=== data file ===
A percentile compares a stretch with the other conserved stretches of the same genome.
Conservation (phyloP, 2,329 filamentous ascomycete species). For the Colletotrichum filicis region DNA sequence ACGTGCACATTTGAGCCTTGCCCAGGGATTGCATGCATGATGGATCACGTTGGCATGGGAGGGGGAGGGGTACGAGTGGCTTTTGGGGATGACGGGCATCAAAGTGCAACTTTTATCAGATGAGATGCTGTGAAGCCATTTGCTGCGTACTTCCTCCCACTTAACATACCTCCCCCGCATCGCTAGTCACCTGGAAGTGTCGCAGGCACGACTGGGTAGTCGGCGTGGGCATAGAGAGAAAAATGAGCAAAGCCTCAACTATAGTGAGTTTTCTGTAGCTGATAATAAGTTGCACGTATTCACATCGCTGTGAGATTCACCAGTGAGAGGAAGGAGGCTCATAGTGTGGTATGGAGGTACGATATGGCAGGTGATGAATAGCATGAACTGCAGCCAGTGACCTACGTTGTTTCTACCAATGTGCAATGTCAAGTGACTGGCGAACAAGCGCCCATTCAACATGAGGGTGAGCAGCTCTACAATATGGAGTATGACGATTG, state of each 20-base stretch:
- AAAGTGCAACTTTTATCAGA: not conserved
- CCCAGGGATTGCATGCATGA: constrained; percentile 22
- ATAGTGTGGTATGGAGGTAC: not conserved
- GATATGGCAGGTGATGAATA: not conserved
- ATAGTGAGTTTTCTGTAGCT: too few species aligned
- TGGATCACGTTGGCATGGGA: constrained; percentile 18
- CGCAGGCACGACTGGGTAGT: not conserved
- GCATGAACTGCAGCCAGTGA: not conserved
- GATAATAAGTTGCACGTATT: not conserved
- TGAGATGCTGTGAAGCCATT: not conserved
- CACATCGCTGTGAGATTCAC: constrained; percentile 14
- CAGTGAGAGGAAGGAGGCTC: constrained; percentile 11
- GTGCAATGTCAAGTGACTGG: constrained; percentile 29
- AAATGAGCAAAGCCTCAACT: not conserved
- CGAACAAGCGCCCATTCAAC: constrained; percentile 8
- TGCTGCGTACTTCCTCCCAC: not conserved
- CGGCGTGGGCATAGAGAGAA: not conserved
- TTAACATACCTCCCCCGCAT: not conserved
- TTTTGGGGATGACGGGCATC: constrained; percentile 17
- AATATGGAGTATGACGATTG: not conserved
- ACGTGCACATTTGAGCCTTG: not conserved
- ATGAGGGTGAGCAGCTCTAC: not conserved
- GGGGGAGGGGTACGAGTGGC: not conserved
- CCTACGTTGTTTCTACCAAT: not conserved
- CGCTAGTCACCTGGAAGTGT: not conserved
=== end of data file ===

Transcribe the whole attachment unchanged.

A percentile compares a stretch with the other conserved stretches of the same genome.
Conservation (phyloP, 2,329 filamentous ascomycete species). For the Colletotrichum filicis region DNA sequence ACGTGCACATTTGAGCCTTGCCCAGGGATTGCATGCATGATGGATCACGTTGGCATGGGAGGGGGAGGGGTACGAGTGGCTTTTGGGGATGACGGGCATCAAAGTGCAACTTTTATCAGATGAGATGCTGTGAAGCCATTTGCTGCGTACTTCCTCCCACTTAACATACCTCCCCCGCATCGCTAGTCACCTGGAAGTGTCGCAGGCACGACTGGGTAGTCGGCGTGGGCATAGAGAGAAAAATGAGCAAAGCCTCAACTATAGTGAGTTTTCTGTAGCTGATAATAAGTTGCACGTATTCACATCGCTGTGAGATTCACCAGTGAGAGGAAGGAGGCTCATAGTGTGGTATGGAGGTACGATATGGCAGGTGATGAATAGCATGAACTGCAGCCAGTGACCTACGTTGTTTCTACCAATGTGCAATGTCAAGTGACTGGCGAACAAGCGCCCATTCAACATGAGGGTGAGCAGCTCTACAATATGGAGTATGACGATTG, state of each 20-base stretch:
- AAAGTGCAACTTTTATCAGA: not conserved
- CCCAGGGATTGCATGCATGA: constrained; percentile 22
- ATAGTGTGGTATGGAGGTAC: not conserved
- GATATGGCAGGTGATGAATA: not conserved
- ATAGTGAGTTTTCTGTAGCT: too few species aligned
- TGGATCACGTTGGCATGGGA: constrained; percentile 18
- CGCAGGCACGACTGGGTAGT: not conserved
- GCATGAACTGCAGCCAGTGA: not conserved
- GATAATAAGTTGCACGTATT: not conserved
- TGAGATGCTGTGAAGCCATT: not conserved
- CACATCGCTGTGAGATTCAC: constrained; percentile 14
- CAGTGAGAGGAAGGAGGCTC: constrained; percentile 11
- GTGCAATGTCAAGTGACTGG: constrained; percentile 29
- AAATGAGCAAAGCCTCAACT: not conserved
- CGAACAAGCGCCCATTCAAC: constrained; percentile 8
- TGCTGCGTACTTCCTCCCAC: not conserved
- CGGCGTGGGCATAGAGAGAA: not conserved
- TTAACATACCTCCCCCGCAT: not conserved
- TTTTGGGGATGACGGGCATC: constrained; percentile 17
- AATATGGAGTATGACGATTG: not conserved
- ACGTGCACATTTGAGCCTTG: not conserved
- ATGAGGGTGAGCAGCTCTAC: not conserved
- GGGGGAGGGGTACGAGTGGC: not conserved
- CCTACGTTGTTTCTACCAAT: not conserved
- CGCTAGTCACCTGGAAGTGT: not conserved